Asian markets broadly fall as trade worries persist
Asian markets were muted on Thursday as anxiety over the state of US-China trade talks continues.
Hong Kong’s Hang Seng Index fell 0.3%, while China’s Shanghai Composite Index inched down 0.1%. Japan’s Nikkei also dipped 0.1%, while and South Korea’s Kospi lost 0.4%.
US-China trade relations continue to worry investors. The two countries have announced tariffs on each other that are set to go into effect on Sunday.
And although US Treasury Secretary Steven Mnuchin insisted to Bloomberg that a meeting with China on trade will still happen, he did not specify when.
Uncertainties about trade still haunt the market, which has created a “waiting game,” wrote Jingyi Pan, a strategist for IG Group, in a research note.
The yuan weakened further, despite a stronger-than-expected fixing by the Chinese central bank. The currency has slumped 4% so far in onshore trading this month. On Thursday, it was trading at about 7.16 per one US dollar. In the offshore market, where the currency moves more freely, it was trading at 7.17 per dollar. It has fallen 3.8% so far this month outside of China.
The fixing rate is a band that China’s central bank sets every day to limit how much the yuan’s value can change. But Thursday’s “strong” fix isn’t enough to boost the currency on its own, according to Ken Cheung, chief foreign exchange strategist for Asia at Mizuho Bank in Hong Kong. He suggested in a research note that the central bank might have to take stronger action to stabilize the currency.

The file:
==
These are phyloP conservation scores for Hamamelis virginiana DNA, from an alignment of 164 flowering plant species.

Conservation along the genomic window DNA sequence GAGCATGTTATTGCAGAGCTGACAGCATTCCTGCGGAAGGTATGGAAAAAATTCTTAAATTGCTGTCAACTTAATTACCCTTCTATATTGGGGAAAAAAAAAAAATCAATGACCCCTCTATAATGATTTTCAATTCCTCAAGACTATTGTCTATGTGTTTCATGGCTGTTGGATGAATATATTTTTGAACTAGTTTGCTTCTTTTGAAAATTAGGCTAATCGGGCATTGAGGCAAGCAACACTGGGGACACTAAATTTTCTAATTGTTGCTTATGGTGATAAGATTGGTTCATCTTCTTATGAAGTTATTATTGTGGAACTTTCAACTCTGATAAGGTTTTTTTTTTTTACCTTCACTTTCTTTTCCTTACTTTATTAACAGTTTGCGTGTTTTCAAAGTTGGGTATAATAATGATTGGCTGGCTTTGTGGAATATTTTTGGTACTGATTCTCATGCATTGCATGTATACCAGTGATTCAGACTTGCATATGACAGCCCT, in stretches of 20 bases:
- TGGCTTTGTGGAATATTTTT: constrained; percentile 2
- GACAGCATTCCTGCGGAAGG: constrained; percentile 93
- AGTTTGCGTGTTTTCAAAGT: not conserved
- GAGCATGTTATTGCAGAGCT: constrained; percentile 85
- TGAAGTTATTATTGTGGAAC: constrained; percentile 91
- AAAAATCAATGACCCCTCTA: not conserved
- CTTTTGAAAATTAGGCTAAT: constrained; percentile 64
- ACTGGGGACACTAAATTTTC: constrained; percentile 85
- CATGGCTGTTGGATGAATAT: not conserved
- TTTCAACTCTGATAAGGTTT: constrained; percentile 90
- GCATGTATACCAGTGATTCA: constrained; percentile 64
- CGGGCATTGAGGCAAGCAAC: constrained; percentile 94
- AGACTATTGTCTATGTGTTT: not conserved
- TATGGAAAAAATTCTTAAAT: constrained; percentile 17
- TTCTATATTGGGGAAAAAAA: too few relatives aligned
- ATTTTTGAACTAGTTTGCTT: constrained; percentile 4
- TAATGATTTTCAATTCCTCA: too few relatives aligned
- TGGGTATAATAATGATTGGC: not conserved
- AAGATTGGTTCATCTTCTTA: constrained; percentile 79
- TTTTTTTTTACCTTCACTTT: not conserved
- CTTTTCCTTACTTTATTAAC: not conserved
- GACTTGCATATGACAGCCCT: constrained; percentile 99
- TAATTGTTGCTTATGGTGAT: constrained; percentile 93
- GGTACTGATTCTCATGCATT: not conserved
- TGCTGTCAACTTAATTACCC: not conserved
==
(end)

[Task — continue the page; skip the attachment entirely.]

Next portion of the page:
“Of course reviving hopes for China-US trade talks will also convince” markets that China’s policymakers want to stabilize the yuan exchange rate, he added.
Here are some other moves to look out for in Asia at 3 p.m. Hong Kong time:
- Bank of Japan board member Hitoshi Suzuki cautioned on Thursday that super-low interest rates can be a bad thing. He said during a speech that such measures can make financial institutions more vulnerable and hurt the economy. Japan’s interest rates are already very low, and investors are looking out to see whether the central bank will ease its monetary policy even further in the future.
- South Korean’s business confidence outlook rose slightly for September, according to a business survey index released by the Bank of Korea on Thursday. But it was still below the benchmark of 100, which means those pessimistic about the economic situation outnumber the optimists. The country’s central bank will hold a policy meeting Friday.
- South Korea on Thursday proposed a record budget plan of 513.5 trillion won ($423.5 billion) for next year in response to economic risks, according to the Korean Yonhap News Agency. The country also has its own trade tensions with Japan, which removed South Korea from its list of favored trade partners Wednesday.
- The Japanese yen, a traditional safe-haven currency, gained strength. It traded at 105.88 per one US dollar, slightly stronger compared to the previous session.